Some rebels attempt to infiltrate the presidential palace using a stretched limo. The driver opens the boot and four men jump out. Four! Near the end of the film, a government soldier was asking an old man at a café if he has seen Christina, the rebel leader. He beats the man who doesn't tell him anything. This is great because at the next table are a load of American mercenaries in sunglasses, Hawaiian shirts, and fedora hats!
In a similar vein, during all the battle scenes the good guys can generally just stand around without so much as a bullet touching them, where the bad guys get routinely mowed, and in many cases clearly fail to even notice the machinegun-toting middle aged mercenaries!
The doctor of the group has to perform emergency surgery on a little girl after a battle. He says she would die without proper facilities, but McBain tells him to go ahead as she would die anyway. After briefly slicing her with a little knife (the girl has had her rib cage severely crushed), she sits there for a second, and smiles! The stupidest survival from mortal wounding since Marie in Biggles: Adventures in Time.
A tall, Germanic looking drug dealer is really running Colombia. Predictably, he is called Hans.
A typical example of the nonsense value of the plot: the group doctor declares he is going to stay with the wounded to help them. Then, in the next scene, he is back doing soldiering!
And another: at the start, the guys are told the Vietnam War is over, and they get into their helicopter to fly home. All of a sudden they see one VC on the ground, and decide to launch a full scale covert assault on a POW camp they hadn't even seen. Yeah, that's exactly what you do right after getting discharged.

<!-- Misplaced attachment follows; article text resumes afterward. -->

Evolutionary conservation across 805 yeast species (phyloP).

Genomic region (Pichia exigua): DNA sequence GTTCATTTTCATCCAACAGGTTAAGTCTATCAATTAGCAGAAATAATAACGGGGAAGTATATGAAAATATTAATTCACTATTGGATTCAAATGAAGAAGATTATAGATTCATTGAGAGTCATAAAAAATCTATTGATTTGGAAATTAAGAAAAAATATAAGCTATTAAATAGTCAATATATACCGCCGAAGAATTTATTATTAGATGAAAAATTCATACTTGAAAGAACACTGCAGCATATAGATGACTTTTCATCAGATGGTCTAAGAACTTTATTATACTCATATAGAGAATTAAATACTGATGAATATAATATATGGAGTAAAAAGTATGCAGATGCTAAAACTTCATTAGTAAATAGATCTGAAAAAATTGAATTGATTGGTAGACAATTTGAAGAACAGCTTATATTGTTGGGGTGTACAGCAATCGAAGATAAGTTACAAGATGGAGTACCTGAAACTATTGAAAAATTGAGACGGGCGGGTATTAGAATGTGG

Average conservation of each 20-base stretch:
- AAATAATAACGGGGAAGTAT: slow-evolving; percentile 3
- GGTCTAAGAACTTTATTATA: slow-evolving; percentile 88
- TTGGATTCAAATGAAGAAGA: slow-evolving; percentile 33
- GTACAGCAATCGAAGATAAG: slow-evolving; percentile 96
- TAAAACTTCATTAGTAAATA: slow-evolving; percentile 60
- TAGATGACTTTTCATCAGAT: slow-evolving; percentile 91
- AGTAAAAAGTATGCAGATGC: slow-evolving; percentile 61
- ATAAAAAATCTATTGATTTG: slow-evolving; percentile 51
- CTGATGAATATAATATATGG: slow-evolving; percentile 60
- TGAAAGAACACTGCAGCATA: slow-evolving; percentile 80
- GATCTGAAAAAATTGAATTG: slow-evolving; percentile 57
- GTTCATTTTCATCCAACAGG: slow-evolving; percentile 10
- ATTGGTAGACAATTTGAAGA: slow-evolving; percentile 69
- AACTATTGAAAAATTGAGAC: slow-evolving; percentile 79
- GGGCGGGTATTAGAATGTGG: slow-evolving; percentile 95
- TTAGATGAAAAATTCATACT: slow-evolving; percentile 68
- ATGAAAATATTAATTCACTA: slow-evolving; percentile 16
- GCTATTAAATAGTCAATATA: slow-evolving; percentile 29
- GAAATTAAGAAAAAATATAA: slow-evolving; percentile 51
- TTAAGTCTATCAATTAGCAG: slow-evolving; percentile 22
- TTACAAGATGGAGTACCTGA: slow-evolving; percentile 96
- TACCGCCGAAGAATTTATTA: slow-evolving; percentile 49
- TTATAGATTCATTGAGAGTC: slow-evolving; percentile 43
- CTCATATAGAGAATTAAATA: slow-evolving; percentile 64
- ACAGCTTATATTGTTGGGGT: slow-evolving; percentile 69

You know a movie is in trouble when even the extras don't look convincing. I blame the director.
Normally I like mercenary movies. They make great viewing and the body count is typically high enough to make up for the lack of plot. Skeleton Coast and Wild Geese were both enjoyable. But McBain, thanks to a total lack of plot development, realistic effects, bearable acting, and tongue in cheek humour, comes across merely as a convoluted, confused mess. In honesty it looked like a load of set pieces had been brought in from a variety of scripts, banged together any which way, and then tagged together with the formulaic 'South American dictator/drug baron revolution' shtick.
Don't get me wrong I sat through it fine, it was never boring, because I was splitting my sides most of the time at the hilariously bad production values and situations. There are some pretty good moments, such as when McBain's gang kidnap a gangster called John Cambotti and dangle him off a skyscraper pretending to be Israeli agents. That part was cool. But the set-up for it, where they killed everyone in a crack house without either taking the money or destroying the drugs, and getting a lecture from the drug chief, was so artificial I just didn't understand why it was put in. Needless to say, mindless killing and slaughter is only entertaining if its well done on a technical level, unlike this ham-fest, where someone is dragged out of a window after a ceiling fan and hundreds of extras overtly mis-time their exaggerated death throes
There is lots of violence but some of it is so poorly done that it actually looks funny, which is not always a good thing. I bought this DVD for £1.49, which in retrospect seems like a bit of a rip-off. I'll hang onto it though, for any occasion in which I want to either play drinking games for number of dead etc, or as a showcase for some truly shoddy film-making.